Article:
You'll notice that in both of the above scenarios, the predator is not consuming its natural diet. In one case, high-thiaminase invasive species have displaced natural low-thiaminase prey of a wild population, and in the other, captive animals eat whatever they're fed, which is usually whatever can be obtained cheaply. I have to assume that the natural predators of high-thiaminase prey (like tuna, which eat herring/sardines/anchovy) have evolved ways of dealing with the problem - perhaps just a varied diet that also includes low-thiaminase (or high-thiamine) prey species. Predators eating live fish in the wild also escape the additional depletion of thiamine during storage, of course.

    The most thorough single reference I know of is Nutrient Requirements of Mink and Foxes, which has a 2-page table of thiaminase content in various fish (pages 64 and 65): Nutrient Requirements of Mink and Foxes, Second Revised Edition, 1982. However, this table is not comprehensive (just because it's not listed doesn't mean it's safe). Both goldfish and fathead minnows (a.k.a. rosy red minnows) are listed in this table. You can also find a lot of scientific publications, including surveys of particular geographic regions, by searching Google Scholar. (You'll need to go to a university library for free access to the full text of most of these articles, but can usually read the abstract for free at home.)

    In the aquarium and reptile hobbies, there are other prey which are generally considered free of thiaminase, though I haven't found specific scientific references for them. These are live fish of the guppy/molly/platy family, and frozen true silversides (genus Menidia).

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    Juvenile snake DrKate's Avatar
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    Re: Academic nonsense! (scientific info on thiamine/thiaminase)

    Here's a re-post from another thread addressing the common misconception that thiaminase blocks thiamine absorption, or somehow stays in the intestine of the fish and affects later meals, so there's no use in giving supplemental thiamine...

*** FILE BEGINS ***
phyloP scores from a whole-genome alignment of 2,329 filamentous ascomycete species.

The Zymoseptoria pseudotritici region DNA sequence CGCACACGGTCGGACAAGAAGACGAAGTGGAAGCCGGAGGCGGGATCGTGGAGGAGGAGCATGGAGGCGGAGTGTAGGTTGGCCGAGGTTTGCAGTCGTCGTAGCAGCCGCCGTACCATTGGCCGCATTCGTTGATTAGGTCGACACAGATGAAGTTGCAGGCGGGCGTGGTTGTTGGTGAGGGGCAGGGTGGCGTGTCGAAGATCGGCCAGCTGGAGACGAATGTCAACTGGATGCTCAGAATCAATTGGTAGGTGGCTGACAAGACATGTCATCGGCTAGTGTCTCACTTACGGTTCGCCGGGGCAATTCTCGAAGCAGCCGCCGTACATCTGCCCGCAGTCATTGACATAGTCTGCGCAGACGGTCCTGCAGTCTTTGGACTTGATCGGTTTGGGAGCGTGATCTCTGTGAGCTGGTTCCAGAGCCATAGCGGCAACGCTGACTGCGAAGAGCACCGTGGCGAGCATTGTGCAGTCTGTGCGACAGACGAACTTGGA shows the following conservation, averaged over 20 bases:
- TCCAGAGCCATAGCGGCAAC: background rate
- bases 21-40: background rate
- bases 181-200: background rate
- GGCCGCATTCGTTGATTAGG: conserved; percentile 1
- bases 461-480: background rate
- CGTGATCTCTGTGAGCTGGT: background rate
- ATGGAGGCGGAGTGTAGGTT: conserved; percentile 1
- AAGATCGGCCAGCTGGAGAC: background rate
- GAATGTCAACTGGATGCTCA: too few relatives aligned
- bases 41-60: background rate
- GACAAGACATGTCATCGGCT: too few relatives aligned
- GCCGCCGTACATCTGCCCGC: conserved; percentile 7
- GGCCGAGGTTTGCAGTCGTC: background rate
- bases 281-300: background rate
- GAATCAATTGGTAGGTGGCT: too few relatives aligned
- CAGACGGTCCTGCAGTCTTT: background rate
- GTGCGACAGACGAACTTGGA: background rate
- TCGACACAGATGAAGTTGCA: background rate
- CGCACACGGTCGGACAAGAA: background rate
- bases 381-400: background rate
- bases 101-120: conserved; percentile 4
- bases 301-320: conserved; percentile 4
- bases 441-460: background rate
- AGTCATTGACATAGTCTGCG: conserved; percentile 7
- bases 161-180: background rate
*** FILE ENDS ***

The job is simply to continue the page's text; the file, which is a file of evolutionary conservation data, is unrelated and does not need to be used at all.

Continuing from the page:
http://www.thamnophis.com/forum/husb...tml#post112680
    Quote Originally Posted by drache
    ...thiaminase doesn't so much destroy the thiamine, as that it blocks it's absorption, and when the absorption is blocked, it doesn't matter how much extra you throw at it
    I've seen that elsewhere too, but never with an actual reference for the information. So, I tried looking it up. Here's the most directly relevant thing I could find on the mechanism of thiaminase:

    Nutritional Biochemistry of the Vitamins
    David A. Bender

    2003
    "There are two classes of thiaminase. Thiaminase I catalyzes a base-exchange reaction [...chemistry stuff we don't care about...]. Thiaminase I is relatively widespread in a variety of microorganisms, plants, and fish. In addition to depleting thiamin, the products of base exchange by thiaminase I are structural analogs of the vitamin and may have antagonistic effects (Edwin and Jackman, 1970). [...] Thiaminase II catalyzes a simple hydrolysis [...]. It is relatively rare and is restricted to a small number of microorganisms."

    That bold part there may be the source of the idea thrown around among hobbyists that thiaminase "blocks absorption or something." Quite simply, it doesn't - it just breaks down thiamine. BUT, those breakdown products may compete with any surviving thiamine for absorption into and use by the body, which would make the deficiency appear even more severe.

    But again, if the supplement level is high enough then this competition should be overcome, too. For example:

    Experimental thiamine deficiency in captive harp seals, Phoca groenlandica, induced by eating herring, Clupea harengus, and smelts, Osmerus mordax. Geraci, JR
    Can. J. Zool. Vol. 50, no. 2, pp. 179-195. 1972.
    Freshwater smelts, and Atlantic herring, both shown to contain thiaminase, were fed to harp seals under a variety of experimental conditions. When thiamine was not administered, the seals developed thiamine deficiency which, in some cases, was fatal. [...medical stuff we don't care about...] Thiamine administered either i. m. or orally, during the course of deficiency, effected prompt recovery. Thereafter, seals maintained on herring required 25-33 mg thiamine/kg of ingesta, if the vitamin was consumed in the diet; if administered 2 hr before feeding, 35 mg/day was sufficient for normal maintenance.


    So, it is possible to feed extra thiamine along with thiaminase-containing food and have the seals be OK, but you need more than if you give the thiamine supplement on an empty stomach (no thiaminase present in the gut).

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    Juvenile snake DrKate's Avatar
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    Re: Academic nonsense! (scientific info on thiamine/thiaminase)